After the Wat Pho Thai Medical Massage School, the most illustrious name in the Thai Massage community in Thailand is the Shivagakomarpaj Traditional Medicine Hospital in Chiang Mai city (Northern Thailand), which also has a Thai Massage School connected to it.
The hospital’s name already is clear evidence of the Buddhist spiritual influence on the institute. It’s a token of respect to Jivaka Komarabhacca (Jivaka Kumar Baccha or Shivago Komarpaj), the patron Buddhist saint of Thai Traditional Medicine.
The hospital is officially called the Thai Massage School Shivagakomarpaj & Old Medicine Hospital, or in short, lovingly called — the Old Medicine Hospital. Note that this nick name is somewhat ambiguous, because it doesn’t refer to an old hospital (it was established in 1973), but to Old Medicine, that is, in the sense of Traditional Medicine or Ancient Medicine.
The Thai Massage School and Hospital has been the leading Thai Medicine and Thai Massage institute in the North of Thailand from the 1960s up to the beginning of the 21st century. Perhaps, in the past decade, it has lost some of its luster, but it’s still, after the Wat Po Medical Massage School in Bangkok, one of the most renowned Thai Massage institutes in Thailand and around the world.
Many contemporary Thai Massage training schools in Chiang Mai have been founded by former teachers and practitioners from the Old Medicine Hospital, and also quite a number of Western Thai Massage practitioners and teachers have been heavily influenced by the school and spread its teachings and lineage around the world.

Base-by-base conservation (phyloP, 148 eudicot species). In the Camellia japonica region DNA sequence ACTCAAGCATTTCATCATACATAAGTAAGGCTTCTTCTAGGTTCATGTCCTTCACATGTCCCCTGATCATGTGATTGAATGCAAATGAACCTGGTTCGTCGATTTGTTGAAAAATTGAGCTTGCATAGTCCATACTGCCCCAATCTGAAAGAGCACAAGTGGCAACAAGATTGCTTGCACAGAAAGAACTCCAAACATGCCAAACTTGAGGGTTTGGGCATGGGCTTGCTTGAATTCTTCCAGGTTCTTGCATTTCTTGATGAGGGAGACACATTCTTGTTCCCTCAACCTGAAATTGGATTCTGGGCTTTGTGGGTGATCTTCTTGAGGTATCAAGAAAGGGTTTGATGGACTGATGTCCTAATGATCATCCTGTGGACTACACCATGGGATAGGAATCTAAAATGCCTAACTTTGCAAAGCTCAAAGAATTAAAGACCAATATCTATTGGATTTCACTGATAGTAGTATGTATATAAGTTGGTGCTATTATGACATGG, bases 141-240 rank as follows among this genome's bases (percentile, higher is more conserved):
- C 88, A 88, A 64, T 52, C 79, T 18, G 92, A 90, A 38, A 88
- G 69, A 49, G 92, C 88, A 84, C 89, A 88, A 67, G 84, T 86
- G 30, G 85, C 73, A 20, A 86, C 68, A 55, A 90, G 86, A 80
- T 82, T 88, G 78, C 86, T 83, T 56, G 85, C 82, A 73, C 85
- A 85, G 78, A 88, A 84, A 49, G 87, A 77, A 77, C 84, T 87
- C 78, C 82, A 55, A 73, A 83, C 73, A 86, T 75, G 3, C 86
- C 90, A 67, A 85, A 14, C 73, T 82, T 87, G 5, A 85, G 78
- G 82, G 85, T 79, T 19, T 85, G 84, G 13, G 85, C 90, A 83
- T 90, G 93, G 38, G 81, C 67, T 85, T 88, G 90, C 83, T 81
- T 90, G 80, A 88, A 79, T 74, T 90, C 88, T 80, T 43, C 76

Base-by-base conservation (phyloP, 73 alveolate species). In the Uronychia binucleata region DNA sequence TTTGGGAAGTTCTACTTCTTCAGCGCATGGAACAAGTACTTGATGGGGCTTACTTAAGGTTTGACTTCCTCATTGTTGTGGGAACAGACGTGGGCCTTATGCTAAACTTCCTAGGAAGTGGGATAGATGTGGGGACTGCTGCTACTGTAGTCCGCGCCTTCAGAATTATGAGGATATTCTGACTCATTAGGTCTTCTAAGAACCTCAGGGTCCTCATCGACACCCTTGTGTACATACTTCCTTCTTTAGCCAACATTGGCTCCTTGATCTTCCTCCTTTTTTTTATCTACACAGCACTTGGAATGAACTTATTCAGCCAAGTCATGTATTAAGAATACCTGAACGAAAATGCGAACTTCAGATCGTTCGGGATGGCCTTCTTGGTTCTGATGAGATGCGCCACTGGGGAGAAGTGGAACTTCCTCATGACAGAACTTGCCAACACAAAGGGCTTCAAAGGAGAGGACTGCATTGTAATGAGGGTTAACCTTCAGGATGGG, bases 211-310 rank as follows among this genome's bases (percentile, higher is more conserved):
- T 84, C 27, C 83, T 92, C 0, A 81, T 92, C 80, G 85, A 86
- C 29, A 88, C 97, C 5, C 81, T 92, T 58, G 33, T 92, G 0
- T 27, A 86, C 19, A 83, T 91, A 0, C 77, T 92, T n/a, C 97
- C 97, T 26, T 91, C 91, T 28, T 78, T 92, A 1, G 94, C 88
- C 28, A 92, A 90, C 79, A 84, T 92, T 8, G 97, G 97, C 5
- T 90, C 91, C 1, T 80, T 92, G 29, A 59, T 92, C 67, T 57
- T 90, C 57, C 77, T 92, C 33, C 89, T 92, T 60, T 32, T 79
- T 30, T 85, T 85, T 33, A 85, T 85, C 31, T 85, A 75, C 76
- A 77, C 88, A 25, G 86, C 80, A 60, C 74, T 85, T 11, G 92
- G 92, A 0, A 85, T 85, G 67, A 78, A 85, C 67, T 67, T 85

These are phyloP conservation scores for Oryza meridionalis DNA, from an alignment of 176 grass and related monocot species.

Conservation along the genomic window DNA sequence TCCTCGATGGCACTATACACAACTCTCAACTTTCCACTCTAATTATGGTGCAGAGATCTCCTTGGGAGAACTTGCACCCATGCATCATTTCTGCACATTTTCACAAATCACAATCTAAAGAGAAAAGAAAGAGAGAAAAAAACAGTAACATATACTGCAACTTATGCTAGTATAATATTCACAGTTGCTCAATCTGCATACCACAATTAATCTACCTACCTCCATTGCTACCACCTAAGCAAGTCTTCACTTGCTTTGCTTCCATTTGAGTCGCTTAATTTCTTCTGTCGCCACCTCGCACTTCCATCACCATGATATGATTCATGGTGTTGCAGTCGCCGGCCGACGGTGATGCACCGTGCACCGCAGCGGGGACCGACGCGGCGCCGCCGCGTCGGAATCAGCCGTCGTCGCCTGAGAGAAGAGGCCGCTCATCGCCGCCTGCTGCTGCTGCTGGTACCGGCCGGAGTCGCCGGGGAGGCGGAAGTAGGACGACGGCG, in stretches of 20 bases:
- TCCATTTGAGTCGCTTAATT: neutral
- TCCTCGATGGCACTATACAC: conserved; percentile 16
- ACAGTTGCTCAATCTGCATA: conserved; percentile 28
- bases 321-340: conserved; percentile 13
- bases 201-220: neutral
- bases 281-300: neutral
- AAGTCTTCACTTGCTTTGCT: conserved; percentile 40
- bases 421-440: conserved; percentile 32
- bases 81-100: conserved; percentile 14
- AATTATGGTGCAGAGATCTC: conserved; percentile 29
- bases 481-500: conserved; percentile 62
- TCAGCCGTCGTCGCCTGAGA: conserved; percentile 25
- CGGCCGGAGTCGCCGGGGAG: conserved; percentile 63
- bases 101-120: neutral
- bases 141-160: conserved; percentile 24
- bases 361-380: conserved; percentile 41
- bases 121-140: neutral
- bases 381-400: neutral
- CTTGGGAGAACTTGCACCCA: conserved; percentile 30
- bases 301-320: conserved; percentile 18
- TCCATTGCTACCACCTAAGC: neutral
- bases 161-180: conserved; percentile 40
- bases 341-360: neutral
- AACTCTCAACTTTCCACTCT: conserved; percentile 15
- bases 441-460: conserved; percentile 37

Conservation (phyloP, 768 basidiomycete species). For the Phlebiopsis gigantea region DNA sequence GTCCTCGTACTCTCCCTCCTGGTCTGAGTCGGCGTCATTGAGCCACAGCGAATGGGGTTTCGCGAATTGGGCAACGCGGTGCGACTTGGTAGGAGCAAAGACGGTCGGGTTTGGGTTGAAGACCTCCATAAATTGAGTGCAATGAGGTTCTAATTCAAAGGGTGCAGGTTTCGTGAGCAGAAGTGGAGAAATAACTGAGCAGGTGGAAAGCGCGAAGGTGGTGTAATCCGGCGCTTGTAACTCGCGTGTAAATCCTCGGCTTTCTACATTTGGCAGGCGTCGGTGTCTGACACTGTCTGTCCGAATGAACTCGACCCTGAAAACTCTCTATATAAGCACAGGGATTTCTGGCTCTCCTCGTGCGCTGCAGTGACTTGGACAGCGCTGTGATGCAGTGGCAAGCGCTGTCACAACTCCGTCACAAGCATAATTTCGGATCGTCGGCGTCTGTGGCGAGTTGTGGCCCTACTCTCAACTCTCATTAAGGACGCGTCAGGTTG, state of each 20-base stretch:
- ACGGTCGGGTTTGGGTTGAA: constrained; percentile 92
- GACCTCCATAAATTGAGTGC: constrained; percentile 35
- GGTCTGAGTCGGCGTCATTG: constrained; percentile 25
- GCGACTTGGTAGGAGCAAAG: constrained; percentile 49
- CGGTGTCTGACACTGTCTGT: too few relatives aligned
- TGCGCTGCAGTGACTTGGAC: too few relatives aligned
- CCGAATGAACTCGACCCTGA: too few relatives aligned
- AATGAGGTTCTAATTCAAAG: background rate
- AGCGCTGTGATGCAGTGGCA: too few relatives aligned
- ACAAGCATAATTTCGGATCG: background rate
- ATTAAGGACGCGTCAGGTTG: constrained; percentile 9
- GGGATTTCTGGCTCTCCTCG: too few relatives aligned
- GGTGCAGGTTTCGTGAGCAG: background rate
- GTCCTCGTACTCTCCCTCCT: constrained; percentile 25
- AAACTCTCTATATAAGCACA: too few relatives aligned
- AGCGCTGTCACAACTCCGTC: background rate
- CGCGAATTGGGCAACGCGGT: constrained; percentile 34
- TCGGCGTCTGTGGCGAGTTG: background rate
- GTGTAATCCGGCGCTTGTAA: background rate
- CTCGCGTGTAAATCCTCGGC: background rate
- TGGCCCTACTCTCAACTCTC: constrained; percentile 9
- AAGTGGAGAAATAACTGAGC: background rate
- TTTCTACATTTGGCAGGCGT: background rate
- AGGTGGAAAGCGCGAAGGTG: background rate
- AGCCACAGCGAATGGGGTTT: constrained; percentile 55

The institute is part of a non-profit charitable organization known as the Shivagakomarpaj Foundation and it provides free traditional healthcare to neighboring villages around Chiang Mai on Buddhist holidays, which is about six times per year. This fits perfectly well in the Buddhist thought and practice of Metta and Karuna and subsequently taking care of the sick.
The main focus of the Old Medicine Hospital remains serving as a Thai Traditional Medicine institute. The patients are treated with massage, herbal saunas, and other traditional herbal remedies by traditional medicine doctors, and can receive all traditional Thai therapies in one place.
In the line of Buddhist teachings where paying respect and thankfulness to our teachers is seen of supreme importance, the school and hospital also performs a daily Wai Khru ceremony to start and end the day with (at 9am and 6pm) and an extended, elaborate annual Wai Khru celebration.
Tagged: Buddhism, Chiang Mai, Metta, Reviews, Spirituality, Topic Spiritual Aspects of Thai Massage, Topic Spirituality and Bodywork, Wai Khru